Investors must prepare for the Japanification of the developed world

In Summary

• In July, financial markets received a stark foreshadowing of the future. Germany’s 10-year bond yield dipped below the European Central Bank’s deposit rate for the first time. The spectre of Japanification has taken its grip on Europe and investors need a mindset change.

• By drawing from lessons of the past and adopting unconstrained and flexible solutions, they can evolve alongside the transforming investment landscape.

President Uhuru Kenyatta with Japan Premier Shinzo Abe after the closing ceremony of TICAD 6 in 2016.
President Uhuru Kenyatta with Japan Premier Shinzo Abe after the closing ceremony of TICAD 6 in 2016.
Image: FILE

The parallels between Japan’s plunge into the abyss of stagnant growth and elusive inflation and Europe’s current predicament are inescapable. And, in an ironic twist, as gloom descends over the eurozone, Japan appears to finally be lifting itself from deflationary quicksand.

Meanwhile, across the pond, the US economy may have gotten as good as it gets, as the Federal Reserve prepares to slice rates for the first time in a decade. Fears around trade tensions and concerns over the robustness of the global economy continue to cast doubt over the longevity of US economic expansion. It is not only Europe that could feel the cold wind of economic anaemia, but the entire developed world.

Boom to bust

Japan’s zombie decades were preceded by classic market euphoria. By December 1989, the benchmark Nikkei 225 stock average had scaled nearly 39,000. But by 1990, the market had a catastrophic stall, shedding $2trn by the end of the year. The party was well and truly over.

The period’s spectacular indulgence was matched only by eye watering asset prices. At the apex of property valuations, the Imperial Palace was considered more valuable than France. And it was said if you were to drop a ¥10,000 note in Tokyo’s Ginza district, it would be worth less than the scrap of ground it graced. The subsequent bust and fluctuation of asset prices unmoored the entire macro-economic system and sent Japan drifting toward the economic doldrums.

Japanification is not just another piece of jargon in the economic lexicon. It has deleterious real-world implications. Decades of economic stagnation leave deep psychological scars – our horizons are shaped by the past. Post-bust, the attitude in Japan was that tomorrow always looked a little worse than today. A lack of faith in the future dried the arteries of the financial system: banks wouldn’t lend; consumers wouldn’t spend.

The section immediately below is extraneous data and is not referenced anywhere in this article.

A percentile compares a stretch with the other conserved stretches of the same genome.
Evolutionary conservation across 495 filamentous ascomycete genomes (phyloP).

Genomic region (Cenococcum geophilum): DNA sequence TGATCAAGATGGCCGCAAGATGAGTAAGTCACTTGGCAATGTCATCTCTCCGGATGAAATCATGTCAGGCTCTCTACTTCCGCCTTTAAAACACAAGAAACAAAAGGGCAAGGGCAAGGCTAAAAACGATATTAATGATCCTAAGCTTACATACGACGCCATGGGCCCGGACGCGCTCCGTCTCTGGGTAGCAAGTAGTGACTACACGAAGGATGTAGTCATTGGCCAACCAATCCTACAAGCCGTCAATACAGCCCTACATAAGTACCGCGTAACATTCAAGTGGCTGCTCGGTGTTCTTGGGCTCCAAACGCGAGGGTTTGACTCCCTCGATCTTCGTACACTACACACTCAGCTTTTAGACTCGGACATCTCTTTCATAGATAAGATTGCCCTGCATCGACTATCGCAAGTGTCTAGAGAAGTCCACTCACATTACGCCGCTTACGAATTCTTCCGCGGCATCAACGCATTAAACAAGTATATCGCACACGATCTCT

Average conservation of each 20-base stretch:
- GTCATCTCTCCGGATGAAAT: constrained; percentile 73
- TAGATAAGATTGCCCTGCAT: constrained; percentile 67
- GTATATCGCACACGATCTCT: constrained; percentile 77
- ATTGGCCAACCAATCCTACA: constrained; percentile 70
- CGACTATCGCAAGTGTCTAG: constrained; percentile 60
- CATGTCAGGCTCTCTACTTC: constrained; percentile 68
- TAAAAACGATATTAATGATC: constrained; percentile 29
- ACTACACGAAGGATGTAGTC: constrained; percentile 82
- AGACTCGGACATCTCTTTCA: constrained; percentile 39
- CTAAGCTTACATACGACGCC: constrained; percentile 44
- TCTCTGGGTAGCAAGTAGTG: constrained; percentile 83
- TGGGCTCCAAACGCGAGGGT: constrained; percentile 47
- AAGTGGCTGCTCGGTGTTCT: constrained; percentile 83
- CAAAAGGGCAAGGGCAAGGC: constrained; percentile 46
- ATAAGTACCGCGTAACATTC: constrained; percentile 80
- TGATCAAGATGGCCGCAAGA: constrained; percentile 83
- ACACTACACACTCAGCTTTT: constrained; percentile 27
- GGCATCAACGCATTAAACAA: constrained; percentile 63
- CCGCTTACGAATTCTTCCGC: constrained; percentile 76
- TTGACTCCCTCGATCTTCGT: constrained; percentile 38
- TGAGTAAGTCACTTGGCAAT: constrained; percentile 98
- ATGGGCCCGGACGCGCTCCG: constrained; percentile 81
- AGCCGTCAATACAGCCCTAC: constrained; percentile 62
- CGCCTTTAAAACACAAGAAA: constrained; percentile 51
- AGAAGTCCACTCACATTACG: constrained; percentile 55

Bond bears get frozen

For investors, Japanification has equally serious consequences. Japanification implies low rates are not a fleeting anomaly, but rather a new normal investors must come to terms with. For the bond markets, Japanification was catastrophic. Bond yields were driven into a permafrost and Japan became a graveyard for global fixed income bears.

Our Global Total Return Solutions teams sit opposite the economists and investors foreseeing a bear market in developed countries. As Japanification beds in, they expect rates to remain low.

In the current environment of expected higher rates, investors’ first instinct is often to shorten duration, to minimise the risk to portfolios. However, we think differently. Longer duration can deliver value and help manage overall portfolio risk.

Against the herd

Indeed, much of the sovereign bond world is already suffering from Japanification. In such an environment, the opportunity cost of holding cash will remain very high, as central banks maintain accommodating policies to support growth. This stance will be supportive for long-term bonds.

The Japanese experience demonstrates clearly that investors opting for cash because of low long-term yields lose out over longer timeframes. Over 15 years to the end of 2016, the yield on JPY cash was on average 0.24%, versus 0.92% for JGB 7-10y, a relatively small pickup at first glance for long-term bonds. But the difference in total annualised returns has been significantly higher, with an annualised 2.44% for JGB 7-10y against just 0.34% for cash.

The pivot of monetary policy from the US Fed and the ECB to a dovish stance will influence the future path of policies and have a significant impact on financial markets. Hence, it will force market participants to keep or add morerisky assets to avoid the monetary forces of financial repression.

Flexible in fixed income

With rates at artificially depressed levels, equity allocation should be very tactical depending on growth trend, as valuations are becoming of less importance. However, this increased risk stance can be implemented through some ‘carry’ assets in fixed income markets, via credit and emerging market debt in foreign currency.

Investors should also consider dividend stocks. They should be less at risk of a temporary interest rate repricing and offer a real medium to long-term alternative in this low interest rate environment.

Japanification is not coming; in many ways it has already arrived. In this new world of anaemic growth, low rates and unsupportive demographics, investors need a mindset change and to draw from lessons of the past. This means adopting unconstrained and flexible solutions that can evolve to a transformed investment landscape. At SYZ, we manage globally diversified portfolios with innovative strategies to protect capital and grow wealth in an intelligent and sustainable fashion.


Luc Filip is the Head of Investments at Bank SYZ